All-State football facts: The 0s

by Ryan Aber Published: December 11, 2012
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BENSON TURNS TO COACHING

Craig Benson was the only Sallisaw All-Stater on the 1980 team after the Black Diamonds won the Class 2A title that season.

Benson made the team as a special-teams player after averaging 42.4 yards per punt and hitting a 47-yard field goal.

Benson was also an outstanding quarterback, throwing for more than 2,400 yards in three seasons and rushing for more than 1,200.

Benson's coach was Ron Etheridge, who took coach of the year honors that season.

Etheridge now works for the Oklahoma Secondary School Activities Association. Benson is now the Black Diamonds coach.

RENTZEL, BROWN SHUT OUT

Miami's Pete Moseley was a solid choice for Back of the Year honors in 1960.

Moseley averaged 8.5 yards per carry, was solid on defense and ran a 10.1 100.

Two of his chief competitors for the award that season, though, did not even make it among the 21 backs that were on the North and South teams combined.

Casady's Lance Rentzel and Jenks' Larry Brown were not eligible.

At that time, The Daily Oklahoman's All-State team was the basis for the annual All-State game, so only seniors were eligible.

Now, players from all classifications are eligible for The Oklahoman's team.

Brown scored 26 touchdowns, averaging more than 150 yards per game rushing but was just a junior.

Rentzel wasn't considered despite scoring 21 touchdowns and 144 total points in 10 games. Only players who played for Oklahoma High School Athletic Association (Now OSSAA) member schools were considered.

LIMITATIONS TURN SQUAD YOUNGER

The makeup of the 1940 team was much younger than the teams that preceded it.

Teams before that year regularly were stocked with players that were 19 and 20 years old.

Five players on the team — Shattuck's James Ward, Mangum's Billy Houck, Shawnee's Don Fauble, Enid's Elmer Simmons and Muskogee's Archie Bradley — were named to the team at 16.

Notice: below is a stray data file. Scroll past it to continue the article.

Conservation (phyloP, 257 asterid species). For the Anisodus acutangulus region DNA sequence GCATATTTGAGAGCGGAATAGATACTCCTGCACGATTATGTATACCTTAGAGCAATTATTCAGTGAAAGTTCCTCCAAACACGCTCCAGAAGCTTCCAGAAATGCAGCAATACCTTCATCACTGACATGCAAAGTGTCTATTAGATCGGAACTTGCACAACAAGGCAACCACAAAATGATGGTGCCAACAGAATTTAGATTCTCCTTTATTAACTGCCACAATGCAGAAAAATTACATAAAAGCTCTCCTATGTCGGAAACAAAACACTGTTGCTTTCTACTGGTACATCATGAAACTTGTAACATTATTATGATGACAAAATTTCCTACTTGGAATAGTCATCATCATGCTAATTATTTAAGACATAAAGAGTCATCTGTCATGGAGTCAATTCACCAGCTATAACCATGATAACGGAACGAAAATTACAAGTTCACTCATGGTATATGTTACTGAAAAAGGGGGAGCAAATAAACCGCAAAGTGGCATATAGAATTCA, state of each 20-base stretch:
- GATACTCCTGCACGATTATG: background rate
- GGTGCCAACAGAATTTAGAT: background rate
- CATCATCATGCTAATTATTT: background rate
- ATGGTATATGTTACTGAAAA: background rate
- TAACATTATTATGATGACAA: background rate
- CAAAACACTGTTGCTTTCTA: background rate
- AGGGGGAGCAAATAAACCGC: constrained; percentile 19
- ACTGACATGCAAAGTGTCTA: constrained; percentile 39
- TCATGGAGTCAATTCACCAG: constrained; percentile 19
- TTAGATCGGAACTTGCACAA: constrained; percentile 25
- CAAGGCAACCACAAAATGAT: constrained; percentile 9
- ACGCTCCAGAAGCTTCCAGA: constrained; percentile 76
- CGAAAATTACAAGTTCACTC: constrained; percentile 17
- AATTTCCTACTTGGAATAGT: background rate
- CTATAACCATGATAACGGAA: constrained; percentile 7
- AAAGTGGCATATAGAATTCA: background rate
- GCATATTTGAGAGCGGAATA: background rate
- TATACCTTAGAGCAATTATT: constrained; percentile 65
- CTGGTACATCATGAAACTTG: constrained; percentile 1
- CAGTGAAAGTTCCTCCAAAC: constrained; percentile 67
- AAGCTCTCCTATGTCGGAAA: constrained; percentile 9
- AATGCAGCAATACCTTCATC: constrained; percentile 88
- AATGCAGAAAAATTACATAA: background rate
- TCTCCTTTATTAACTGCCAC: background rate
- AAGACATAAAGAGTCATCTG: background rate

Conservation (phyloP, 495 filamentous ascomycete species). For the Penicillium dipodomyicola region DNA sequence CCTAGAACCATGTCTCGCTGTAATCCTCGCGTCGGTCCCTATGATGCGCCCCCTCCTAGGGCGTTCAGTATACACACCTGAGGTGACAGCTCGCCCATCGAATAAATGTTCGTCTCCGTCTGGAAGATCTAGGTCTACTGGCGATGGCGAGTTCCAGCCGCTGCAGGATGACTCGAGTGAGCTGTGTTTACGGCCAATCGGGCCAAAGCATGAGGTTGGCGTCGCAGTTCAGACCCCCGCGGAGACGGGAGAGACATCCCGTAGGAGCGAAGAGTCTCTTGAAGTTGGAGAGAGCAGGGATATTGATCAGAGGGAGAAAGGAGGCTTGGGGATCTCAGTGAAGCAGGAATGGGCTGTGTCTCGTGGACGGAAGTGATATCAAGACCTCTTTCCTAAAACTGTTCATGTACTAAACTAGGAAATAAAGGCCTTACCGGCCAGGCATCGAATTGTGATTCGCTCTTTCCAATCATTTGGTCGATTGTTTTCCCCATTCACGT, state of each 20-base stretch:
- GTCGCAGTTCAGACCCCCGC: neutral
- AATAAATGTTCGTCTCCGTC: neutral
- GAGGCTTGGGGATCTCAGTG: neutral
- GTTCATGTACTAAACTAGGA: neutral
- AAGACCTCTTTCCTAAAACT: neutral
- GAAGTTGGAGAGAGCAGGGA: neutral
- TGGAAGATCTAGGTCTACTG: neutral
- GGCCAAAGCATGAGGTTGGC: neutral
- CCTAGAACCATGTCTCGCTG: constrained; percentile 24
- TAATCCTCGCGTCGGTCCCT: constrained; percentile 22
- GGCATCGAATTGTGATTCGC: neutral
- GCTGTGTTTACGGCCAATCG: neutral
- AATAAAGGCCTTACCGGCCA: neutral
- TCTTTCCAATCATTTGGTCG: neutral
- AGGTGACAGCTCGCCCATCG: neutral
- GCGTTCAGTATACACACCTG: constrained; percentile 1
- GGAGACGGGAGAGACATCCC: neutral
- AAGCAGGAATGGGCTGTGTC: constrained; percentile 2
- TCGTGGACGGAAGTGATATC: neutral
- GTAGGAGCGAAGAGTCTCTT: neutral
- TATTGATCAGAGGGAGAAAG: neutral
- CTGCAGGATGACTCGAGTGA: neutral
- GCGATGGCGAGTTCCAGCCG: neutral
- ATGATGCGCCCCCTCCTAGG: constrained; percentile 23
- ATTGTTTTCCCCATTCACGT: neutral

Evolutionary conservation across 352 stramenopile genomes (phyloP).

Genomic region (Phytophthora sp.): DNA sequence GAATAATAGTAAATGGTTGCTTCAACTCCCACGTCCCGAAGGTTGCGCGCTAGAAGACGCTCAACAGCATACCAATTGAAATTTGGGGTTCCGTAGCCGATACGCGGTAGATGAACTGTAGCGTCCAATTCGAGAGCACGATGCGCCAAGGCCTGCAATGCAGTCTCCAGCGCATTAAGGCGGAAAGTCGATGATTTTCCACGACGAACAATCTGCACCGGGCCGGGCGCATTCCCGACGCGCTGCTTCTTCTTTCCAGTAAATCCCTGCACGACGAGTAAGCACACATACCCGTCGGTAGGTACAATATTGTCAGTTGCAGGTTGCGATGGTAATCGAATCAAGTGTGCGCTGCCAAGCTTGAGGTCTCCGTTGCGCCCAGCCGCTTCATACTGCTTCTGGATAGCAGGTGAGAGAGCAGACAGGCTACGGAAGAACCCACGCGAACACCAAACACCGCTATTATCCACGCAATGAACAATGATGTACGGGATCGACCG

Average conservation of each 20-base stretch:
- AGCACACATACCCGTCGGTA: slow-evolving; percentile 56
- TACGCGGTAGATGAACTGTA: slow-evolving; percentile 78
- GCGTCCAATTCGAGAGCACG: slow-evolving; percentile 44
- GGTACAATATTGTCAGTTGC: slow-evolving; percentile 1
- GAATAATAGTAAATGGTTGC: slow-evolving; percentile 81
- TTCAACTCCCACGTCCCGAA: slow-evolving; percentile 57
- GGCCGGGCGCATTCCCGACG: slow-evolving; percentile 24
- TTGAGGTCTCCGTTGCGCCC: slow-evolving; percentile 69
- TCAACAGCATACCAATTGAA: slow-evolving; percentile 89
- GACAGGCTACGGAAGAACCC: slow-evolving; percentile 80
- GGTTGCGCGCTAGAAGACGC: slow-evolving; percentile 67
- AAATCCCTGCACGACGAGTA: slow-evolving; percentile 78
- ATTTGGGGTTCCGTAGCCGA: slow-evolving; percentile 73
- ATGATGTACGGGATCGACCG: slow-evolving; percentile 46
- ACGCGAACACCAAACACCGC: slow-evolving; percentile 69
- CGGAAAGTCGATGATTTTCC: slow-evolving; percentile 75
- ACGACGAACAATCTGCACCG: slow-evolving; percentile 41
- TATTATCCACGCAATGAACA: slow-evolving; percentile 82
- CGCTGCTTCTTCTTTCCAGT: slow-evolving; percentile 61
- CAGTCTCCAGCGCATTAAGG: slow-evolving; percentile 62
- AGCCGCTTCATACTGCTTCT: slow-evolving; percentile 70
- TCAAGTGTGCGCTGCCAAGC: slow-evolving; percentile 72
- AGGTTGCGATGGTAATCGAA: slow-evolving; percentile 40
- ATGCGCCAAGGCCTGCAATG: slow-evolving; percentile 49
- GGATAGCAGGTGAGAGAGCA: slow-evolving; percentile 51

The downturn in age was the result of a rule passed between the 1939 and 1940 seasons that limited high school athletes to eight semesters of competition.

Bradley is the grandfather of the former Broken Arrow two-sport star and current Diamondbacks minor league pitcher of the same name,

MUSKOGEE TREATS OU WELL

The Oklahoma Sooners got a big recruiting haul from the 1950 All-State team.

No less than 10 of the players on that team wound up on OU's roster.

Among those were Ada's Ron Thompson, McAlester's Carl Allison, Sulphur's Gene Don Calame and El Reno's Wray Littlejohn.

Muskogee, though, was where the Sooners went to pick up the two players who wound up having the biggest careers of the group.

Both Max Boydston and Kurt Burris wound up earning consensus All-America honors in 1954 for the Sooners.

Boydston moved from fullback to end at OU and flourished. Burris finished second in Heisman voting in 1954. Both were named Lineman of the Year by different organizations.

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by Ryan Aber
Reporter
Ryan Aber has worked for The Oklahoman since 2006, covering high schools, the Oklahoma City RedHawks, the Oklahoma City Barons and OU football recruiting. An Oklahoma City native, Aber graduated from Northeastern State. Before joining The...
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